mxp wrote:Could you help comment on the "trade-in" value of a 2011 Leaf SL with a new battery pack?
Will auto dealers "factor" that in as a consideration when it comes to establishing a trade-in value?
Here's my dilemma: I need the SF Bay Area carpool lane sticker next year, and we don't know what's the best thing to do with BOTH our 2011 Leaf SL's. From your latest (March 2018) data, does it mean "less than $4k" or worse, is the expected "trade-in" ?
Both our Leafs have new packs installed last year, via a 80/20 settlement with Nissan. They are still 12 bar vehicles. The mileage on one vehicle is 80k miles and another is 70k miles. My gut tells me to just keep the cars forever, maybe make some side money renting out both the cars on Turo.
Any advice is most appreciated! Thanks.
Generally, dealers establish a trade-in value as the low end of the wholesale auctions values, and don't offer any consideration for things like a new battery (but may deduct if the battery is degraded). On the other hand, they will usually put a selling premium on the car if it does have a recently replaced traction battery. It's the nature of the business, buy low, sell high. A dealer will usually assume that you the customer have no insight into the wholesale values of your vehicle, and may try to lowball you even more depending on how well the car presents itself when you go to negotiate.
Everyone that I have talked to in the local community that have traded their 2011 LEAF for a 2018 have been reporting trade-in values of about $4K. The good thing is that values have bottomed out, and won't go much lower. Timing for obtaining a new car is also a consideration. You will get a better deal on a new 2018 if you wait till about August/September and the 2019 model year transition. You LEAFs will still be worth about the same at that time too.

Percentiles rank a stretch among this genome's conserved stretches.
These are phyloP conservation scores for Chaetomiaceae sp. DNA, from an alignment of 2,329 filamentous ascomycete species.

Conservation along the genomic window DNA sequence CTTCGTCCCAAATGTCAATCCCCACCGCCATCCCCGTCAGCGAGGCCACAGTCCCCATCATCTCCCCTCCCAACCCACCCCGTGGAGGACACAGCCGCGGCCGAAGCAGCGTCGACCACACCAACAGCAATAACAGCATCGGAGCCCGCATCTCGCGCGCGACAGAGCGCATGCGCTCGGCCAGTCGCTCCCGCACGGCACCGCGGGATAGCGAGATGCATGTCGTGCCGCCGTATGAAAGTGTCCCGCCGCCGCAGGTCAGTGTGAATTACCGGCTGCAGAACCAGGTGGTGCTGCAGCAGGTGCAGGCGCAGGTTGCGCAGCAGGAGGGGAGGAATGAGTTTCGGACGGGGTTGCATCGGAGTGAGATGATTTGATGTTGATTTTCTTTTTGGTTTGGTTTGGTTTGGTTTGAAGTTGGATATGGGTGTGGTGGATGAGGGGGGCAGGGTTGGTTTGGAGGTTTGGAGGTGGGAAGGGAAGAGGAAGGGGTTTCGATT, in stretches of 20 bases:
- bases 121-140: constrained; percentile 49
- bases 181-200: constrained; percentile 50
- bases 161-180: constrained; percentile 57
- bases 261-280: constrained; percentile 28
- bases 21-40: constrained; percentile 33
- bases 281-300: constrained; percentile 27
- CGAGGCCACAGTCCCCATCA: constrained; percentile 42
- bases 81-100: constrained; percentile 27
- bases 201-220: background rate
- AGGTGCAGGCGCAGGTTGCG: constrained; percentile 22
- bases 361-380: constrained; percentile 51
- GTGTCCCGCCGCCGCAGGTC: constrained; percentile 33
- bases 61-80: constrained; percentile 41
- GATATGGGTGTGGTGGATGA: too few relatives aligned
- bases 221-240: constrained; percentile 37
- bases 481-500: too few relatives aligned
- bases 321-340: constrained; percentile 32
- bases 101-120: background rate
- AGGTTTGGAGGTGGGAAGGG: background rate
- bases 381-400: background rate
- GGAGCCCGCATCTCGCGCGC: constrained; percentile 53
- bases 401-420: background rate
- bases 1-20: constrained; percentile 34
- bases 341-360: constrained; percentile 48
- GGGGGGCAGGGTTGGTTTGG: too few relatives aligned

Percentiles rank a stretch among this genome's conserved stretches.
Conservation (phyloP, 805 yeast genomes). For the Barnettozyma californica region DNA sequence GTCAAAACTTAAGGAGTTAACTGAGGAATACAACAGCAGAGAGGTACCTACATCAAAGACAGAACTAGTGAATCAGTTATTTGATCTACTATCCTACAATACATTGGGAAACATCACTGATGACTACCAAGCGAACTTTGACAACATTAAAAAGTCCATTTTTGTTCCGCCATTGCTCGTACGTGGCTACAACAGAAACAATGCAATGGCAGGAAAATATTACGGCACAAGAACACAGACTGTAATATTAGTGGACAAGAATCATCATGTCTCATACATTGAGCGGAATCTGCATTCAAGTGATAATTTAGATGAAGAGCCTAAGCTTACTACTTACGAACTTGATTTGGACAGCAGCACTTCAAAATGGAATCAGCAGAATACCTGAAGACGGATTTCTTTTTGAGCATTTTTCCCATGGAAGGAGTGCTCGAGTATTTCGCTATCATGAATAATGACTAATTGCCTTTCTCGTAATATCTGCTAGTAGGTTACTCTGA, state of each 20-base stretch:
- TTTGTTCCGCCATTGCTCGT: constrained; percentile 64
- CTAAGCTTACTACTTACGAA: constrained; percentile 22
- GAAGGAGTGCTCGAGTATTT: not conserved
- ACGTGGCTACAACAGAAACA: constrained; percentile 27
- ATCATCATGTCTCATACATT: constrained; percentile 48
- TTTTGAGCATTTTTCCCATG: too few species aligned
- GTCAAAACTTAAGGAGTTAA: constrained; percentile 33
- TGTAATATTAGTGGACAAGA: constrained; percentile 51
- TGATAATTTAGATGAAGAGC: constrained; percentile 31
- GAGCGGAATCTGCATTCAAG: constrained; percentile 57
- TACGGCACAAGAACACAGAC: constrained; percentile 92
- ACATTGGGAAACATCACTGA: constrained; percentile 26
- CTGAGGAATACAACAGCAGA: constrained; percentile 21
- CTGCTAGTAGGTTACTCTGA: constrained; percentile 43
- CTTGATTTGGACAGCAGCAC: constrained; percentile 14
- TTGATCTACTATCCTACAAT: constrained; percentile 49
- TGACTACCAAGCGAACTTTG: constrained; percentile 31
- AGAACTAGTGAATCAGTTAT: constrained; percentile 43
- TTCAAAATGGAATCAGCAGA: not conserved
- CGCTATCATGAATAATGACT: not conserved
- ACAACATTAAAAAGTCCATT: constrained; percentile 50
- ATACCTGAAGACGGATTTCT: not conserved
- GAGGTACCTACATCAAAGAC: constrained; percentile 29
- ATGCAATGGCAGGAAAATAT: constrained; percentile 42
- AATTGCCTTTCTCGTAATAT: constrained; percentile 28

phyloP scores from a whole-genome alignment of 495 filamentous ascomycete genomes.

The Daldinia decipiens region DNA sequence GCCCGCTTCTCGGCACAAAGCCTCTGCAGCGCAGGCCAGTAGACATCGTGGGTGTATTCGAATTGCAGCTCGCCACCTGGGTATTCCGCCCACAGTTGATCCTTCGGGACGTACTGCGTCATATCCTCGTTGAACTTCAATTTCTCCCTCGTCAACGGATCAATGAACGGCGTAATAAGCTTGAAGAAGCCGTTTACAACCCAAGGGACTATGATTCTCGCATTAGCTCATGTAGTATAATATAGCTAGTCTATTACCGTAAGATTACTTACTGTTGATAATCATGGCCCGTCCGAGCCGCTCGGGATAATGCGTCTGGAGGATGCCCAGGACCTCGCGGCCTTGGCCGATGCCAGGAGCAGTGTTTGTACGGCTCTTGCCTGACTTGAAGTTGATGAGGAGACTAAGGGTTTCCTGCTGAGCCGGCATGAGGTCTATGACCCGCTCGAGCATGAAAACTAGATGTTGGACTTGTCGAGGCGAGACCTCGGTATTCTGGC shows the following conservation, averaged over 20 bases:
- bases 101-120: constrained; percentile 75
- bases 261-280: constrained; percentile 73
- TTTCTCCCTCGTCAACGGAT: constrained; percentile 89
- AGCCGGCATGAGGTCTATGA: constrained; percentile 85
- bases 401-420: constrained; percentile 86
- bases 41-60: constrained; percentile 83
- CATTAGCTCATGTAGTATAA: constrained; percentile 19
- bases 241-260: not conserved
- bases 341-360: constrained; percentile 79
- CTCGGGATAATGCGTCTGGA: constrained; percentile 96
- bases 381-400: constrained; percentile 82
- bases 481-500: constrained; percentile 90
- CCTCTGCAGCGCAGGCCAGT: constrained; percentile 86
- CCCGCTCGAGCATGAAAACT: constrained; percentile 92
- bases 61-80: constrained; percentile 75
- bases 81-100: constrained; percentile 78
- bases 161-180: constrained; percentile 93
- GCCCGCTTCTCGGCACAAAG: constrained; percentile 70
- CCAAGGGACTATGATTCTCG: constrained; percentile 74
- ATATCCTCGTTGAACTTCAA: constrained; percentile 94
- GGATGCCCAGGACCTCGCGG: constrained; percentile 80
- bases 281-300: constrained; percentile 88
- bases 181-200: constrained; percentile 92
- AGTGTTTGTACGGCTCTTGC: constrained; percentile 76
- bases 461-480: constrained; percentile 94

You may want to consider selling your LEAF yourself, that may bring in an extra grand or so. Or you may want to keep them if they are serviceable and use them to generate rental income.
Keep in mind that the cars are almost 8 years old, and are entering the period that all cars go through where many of the soft items on the car like hoses, brakes, trim, and suspension pieces start to need replacement. Expect that you will end up spending at least a grand on general parts replacement in the next year or so for the car, assuming that a major assembly does not end up going bad.
If the carpool sticker is your primary concern you may want to reconsider that too, as even the carpool lanes here in the valley are jammed at drive time.
Hope this helps.